In the corner of the activewear market where all the cool kids of stylish, well-made, high-tech clothes hang out, you’ll find Aday. Its minimalist designers Nina Faulhaber and Meg He, season after season, somehow manage to make the simplest of leggings look legitimately chic enough to wear from crunches to brunches, or a tank that almost seems too dressy to hit the barre. (It’s not, though, and you totally should.)
Now, the two-year-old brand is evolving into clothes that are designed to be worn in myriad ways, for even more closet mileage. The concept for the six-piece Multiplicity collection was spurred by the design-duo’s trio of Technical Tailored pieces, which launched in February. “We wanted to take it one step further and really enter our customer’s ready-to-wear wardrobe,” says Faulhaber. “Multiplicity is further delivering on our mission to simplify wardrobes and do more with less.”
“We wanted to take it one step further and really enter our customer’s ready-to-wear wardrobe.”
While various labels, both in and beyond the activewear space, have rolled out transformable pieces, Aday’s Multiplicity offering—which includes a wide-leg pant, boxy, cropped sweatshirt, bodysuit, jumpsuit, cropped button down and long-sleeve shirt dress, ranging in price from $110–$175—tackles the all-in-one concept with a pared-down approach. “Too often when brands dabble in multifunctionality, they utilize straps, added seams, clumsy buttons, or even hooks,” Fulhaber says. “They create multifunctionality by doing more, and we create it by doing less.”
A prime example of one of the line’s workhorses is the Back To Front Shirt Dress, constructed from technical silk crepe, which can be worn forward or backward as a dress or a shirt—or as a lightweight jacket. “Seriously, you could go on a five-day trip with this style only plus a variety of shoes and you’d be sorted,” Faulhaber says.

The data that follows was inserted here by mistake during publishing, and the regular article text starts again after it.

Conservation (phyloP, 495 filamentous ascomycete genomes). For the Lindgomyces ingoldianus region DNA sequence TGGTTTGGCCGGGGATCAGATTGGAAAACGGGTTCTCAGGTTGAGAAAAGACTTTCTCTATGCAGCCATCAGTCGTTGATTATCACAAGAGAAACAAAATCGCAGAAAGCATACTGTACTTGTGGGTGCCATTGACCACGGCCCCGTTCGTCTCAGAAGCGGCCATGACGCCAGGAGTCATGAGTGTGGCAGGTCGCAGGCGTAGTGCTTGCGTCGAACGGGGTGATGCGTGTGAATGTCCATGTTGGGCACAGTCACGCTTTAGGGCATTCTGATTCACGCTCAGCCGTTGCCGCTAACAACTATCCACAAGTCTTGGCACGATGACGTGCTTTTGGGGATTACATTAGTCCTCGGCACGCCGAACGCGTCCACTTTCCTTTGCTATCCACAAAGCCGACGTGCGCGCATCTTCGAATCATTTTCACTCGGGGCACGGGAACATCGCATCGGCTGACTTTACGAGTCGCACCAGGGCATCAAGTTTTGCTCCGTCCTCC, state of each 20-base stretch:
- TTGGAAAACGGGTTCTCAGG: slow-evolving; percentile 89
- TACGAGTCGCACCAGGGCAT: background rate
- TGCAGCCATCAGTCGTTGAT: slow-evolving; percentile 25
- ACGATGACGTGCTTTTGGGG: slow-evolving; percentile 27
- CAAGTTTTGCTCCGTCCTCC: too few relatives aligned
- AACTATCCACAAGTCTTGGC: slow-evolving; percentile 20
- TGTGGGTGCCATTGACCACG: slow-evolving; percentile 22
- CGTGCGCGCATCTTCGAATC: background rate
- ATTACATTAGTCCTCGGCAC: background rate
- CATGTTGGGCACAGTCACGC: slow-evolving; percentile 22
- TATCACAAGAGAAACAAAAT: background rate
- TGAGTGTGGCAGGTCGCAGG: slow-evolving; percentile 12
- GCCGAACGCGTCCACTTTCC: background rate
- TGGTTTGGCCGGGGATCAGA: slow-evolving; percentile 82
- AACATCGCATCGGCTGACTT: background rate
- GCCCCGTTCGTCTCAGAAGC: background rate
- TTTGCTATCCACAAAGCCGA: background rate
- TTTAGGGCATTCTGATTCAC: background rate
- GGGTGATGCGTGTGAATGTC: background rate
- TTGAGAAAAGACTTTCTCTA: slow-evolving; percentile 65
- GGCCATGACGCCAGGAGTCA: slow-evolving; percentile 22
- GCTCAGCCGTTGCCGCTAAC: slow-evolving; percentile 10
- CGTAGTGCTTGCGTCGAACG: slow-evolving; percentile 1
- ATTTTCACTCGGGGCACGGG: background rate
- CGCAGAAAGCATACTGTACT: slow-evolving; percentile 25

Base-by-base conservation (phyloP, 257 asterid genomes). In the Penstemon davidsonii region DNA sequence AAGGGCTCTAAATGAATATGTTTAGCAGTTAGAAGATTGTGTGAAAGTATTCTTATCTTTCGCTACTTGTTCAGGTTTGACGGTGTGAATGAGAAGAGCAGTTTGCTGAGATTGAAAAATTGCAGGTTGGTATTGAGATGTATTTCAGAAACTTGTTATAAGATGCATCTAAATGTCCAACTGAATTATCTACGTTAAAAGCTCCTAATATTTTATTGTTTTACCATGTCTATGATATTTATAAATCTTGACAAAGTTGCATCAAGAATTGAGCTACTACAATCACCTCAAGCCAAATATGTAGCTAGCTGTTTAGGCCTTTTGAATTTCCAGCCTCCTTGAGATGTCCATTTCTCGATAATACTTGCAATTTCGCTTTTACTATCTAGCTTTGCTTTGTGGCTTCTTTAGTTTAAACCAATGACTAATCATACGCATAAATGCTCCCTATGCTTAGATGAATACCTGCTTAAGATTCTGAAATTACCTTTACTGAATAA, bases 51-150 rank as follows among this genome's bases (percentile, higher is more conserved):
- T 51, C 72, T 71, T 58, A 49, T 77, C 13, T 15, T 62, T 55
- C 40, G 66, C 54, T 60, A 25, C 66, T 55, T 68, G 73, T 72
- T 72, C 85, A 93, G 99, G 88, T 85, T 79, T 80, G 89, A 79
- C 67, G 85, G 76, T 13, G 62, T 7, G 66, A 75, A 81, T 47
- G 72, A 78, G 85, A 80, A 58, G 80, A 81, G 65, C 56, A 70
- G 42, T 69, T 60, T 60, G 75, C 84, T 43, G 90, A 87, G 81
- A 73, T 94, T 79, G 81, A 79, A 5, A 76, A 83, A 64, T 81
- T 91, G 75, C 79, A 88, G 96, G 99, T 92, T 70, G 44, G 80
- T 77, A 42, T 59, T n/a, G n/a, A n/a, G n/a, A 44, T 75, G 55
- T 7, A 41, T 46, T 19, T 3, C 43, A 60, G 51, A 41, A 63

But she and He aren’t just adept at whipping up multitasking clothes—they’ve both got some genius hacks for doing more with less and getting the most mileage out of everything in IRL.
Ahead, check out their brilliant tips for juggling it all at home, work, the gym, and everywhere else.
1. Always carry a notebook
“Never hold anything in your head—it’s too much cognitive burden,” He says. “Once you have a thought you want to ‘save for later,’ write it down immediately, and then delete it out of your head. Later, you can come back to it.”
2. Embrace this color combo
“I love the combination of navy and black, like my black textured Alexander Wang ankle boots and Aday’s dark navy Something Borrowed shirt,” He says. “You can pretty much go crazy with texture, shape, and length as long as you stick within this color palette—it’s always chic.”
3. Maximize space at home
“I love versatile furniture,” Faulhaber says. “We have a mid-century daybed that’s used as a living room couch, and an ottoman from Article we use as coffee table—and, of course, a hammock. Everyone needs a hammock. Another versatility trick that also serves the environment is to use your freezer to compost. It’s a hack I learned from our intern, Georgi.”
5. Travel wisely
“With travel, I think of multitasking more as: ‘How do I travel without hitches,’” He says. “Hence, winning is when I don’t get slowed down and can do what I want to do in any country.” She swears by a credit card without foreign transaction fees, a multi-country SIM card for your phone, and public transport cards.
5. Simplify your beauty routine
“Ever since I decided to bleach, tone, and cut off my hair in my bathroom this summer, my beauty routine has been (literally!) hacked and transformed to a fraction of its length,” He says. “It’s a very distinct look, and that means I have to do very little in terms of makeup each day since my ‘look’ is always present.”
6. Have a go-to workout ensemble
“Our Brakes On leggings and our Don’t Stop top is the best workout uniform I’ve ever worn,” Faulhaber raves. “This combo has survived numerous days and nights from SoulCycle to The Class, from Sky Ting to Y7. I’ve worn it as base layer snowboarding in Utah and skiing in the Alps, as a wetsuit surfing in Malibu, where it’s very cold, and Maderas Village, which is very hot. I’ve taken it to Burning Man and to Daybreaker, I’ve run the Brooklyn Half in it. But I’ve also worn it building our stores and pitching to funds. Oh, and I’ve slept in it.”
7. Know your strengths and weaknesses
“Don’t try to multitask on anything that isn’t one of your core strengths; it’ll make you frustrated because you’re using energy inefficiently,” He says. “Focus on multitasking on what you’re great at and get lots of help or delegate for the other pieces. I’m super focused on what work creates positive energy for me and what inspires me to do my very best work.”
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